This is an exceptionally delicious beer, and it is very drinkable. You could definitely live off of this for 40 days.

You can find part 2, an American Dopplebock, here.

An Ordinary Bitter Brew

Something you immediately find out when you have your first good ordinary bitter is that it is neither ordinary nor particularly bitter. In a world with double imperial IPAs, it doesn’t take somebody baptized in the Church of Hopheadism to drink this beer. It might be one of the best examples of traditional English beer styles and the American styles based on them.  American beers are more brash, are more extreme, and maybe even more exciting. On the other hand, British beers are about balance, they are more comforting, but they are still complex.

I decided a few months ago that I should switch between a bigger beer and more of a session beer each time I brew. My last beer was my robust porter, clocking in at over 6% alcohol, so this time I figured I should go in the complete opposite direction. A beer that is under 4% alcohol and one balanced towards bitter. This is what the word bitter in the style really means, balanced towards bitter.

A lot of help this brew dog is going to be.

We sit in a wonderful world where you can get almost any beer you have ever wanted. Last weekend I had a Finnish style Sahti made by one of the Goose Island Brewpubs (very good). It is a style of beer traditionally flavored and filtered through juniper berries and twigs. This beer styles essentially died out decades ago, yet I just had it at a local brewpub in a location thousands of miles from its origin. The world that original bitter came out of was very different. In the early 19th century, the beer world was very different. Pale malt had just come on the scene, and England basically had 3 types of beer. A brown Mild, a darker Porter, and then a new pale ale generally hopped at a higher level than the mild or Porter. Later on brewers who bottled tended to call their beers pale ales, while brewers called beers in casks bitters.  Strangely, any of the beers, either cask or bottle, from Burton-on-Trent where still called pale ales. I can’t figure out the reasoning, but it’s strange how names appear.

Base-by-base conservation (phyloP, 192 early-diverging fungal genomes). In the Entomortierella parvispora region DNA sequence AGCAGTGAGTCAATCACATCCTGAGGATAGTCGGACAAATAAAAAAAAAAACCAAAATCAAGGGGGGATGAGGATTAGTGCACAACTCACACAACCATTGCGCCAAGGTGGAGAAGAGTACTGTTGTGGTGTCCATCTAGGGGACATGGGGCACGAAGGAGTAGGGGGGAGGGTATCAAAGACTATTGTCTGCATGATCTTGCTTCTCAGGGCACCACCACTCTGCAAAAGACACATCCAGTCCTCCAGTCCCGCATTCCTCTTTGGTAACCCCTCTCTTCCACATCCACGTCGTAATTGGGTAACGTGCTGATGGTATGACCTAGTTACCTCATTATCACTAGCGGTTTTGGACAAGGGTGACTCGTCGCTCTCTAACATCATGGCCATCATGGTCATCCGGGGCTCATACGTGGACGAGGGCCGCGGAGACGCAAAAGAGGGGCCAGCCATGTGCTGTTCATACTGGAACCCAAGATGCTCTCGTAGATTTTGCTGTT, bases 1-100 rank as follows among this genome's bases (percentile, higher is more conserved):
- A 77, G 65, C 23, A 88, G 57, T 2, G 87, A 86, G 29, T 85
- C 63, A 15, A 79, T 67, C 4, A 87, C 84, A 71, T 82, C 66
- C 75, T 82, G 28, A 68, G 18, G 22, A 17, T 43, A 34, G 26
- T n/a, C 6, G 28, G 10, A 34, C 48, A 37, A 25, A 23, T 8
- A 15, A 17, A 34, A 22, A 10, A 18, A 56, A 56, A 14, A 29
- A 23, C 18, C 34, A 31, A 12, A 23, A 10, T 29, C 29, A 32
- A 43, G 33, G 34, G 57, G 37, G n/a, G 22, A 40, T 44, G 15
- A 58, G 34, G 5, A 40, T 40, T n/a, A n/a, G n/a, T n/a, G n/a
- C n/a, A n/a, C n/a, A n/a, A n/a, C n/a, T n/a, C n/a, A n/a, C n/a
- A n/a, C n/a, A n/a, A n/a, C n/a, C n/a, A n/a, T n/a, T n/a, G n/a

The word ordinary comes from the amount of alcohol. The lower alcohol beer would be the everyday ordinary beer you drank all night at the pub. The Special Bitter used better ingredients and more of them. They saved the Extra Special Bitter for celebrations and extra special occasions.

Once again I took this recipe from the Jamils Show’s Ordinary Bitter Episode.

Grain Bill (Calculated OG is 1039)
4.35lbs Munton’s Extra Light Pale DME
0.5 lb 120L Crystal
0.25lb Special Roast

Measured OG was 1036

Hops (Estimated IBUs using the Regar formula is 31.4) 
0.65 oz East Kent Goldings (at 7.20% AA) at 60 minutes
0.40 oz East Kent Goldings (at 7.20% AA) at 40 minutes
0.25 oz East Kent Goldings (at 7.20% AA) at 1 minutes
0.20 oz East Kent Goldings (at 5.60% AA) at 1 minute

1 Smack Pack of Wyeast 1968 London ESB (no starter)

The other day I measured the gravity at about 1014. That’s probably as low as this yeast is going to get. I just need to find a few hours to remove labels and then bottle. I did use whirflock, which should clear the beer, but it looks very cloudy. Maybe it needs some time to settle, it has only been a week.

Look at who decided to show up right at the end.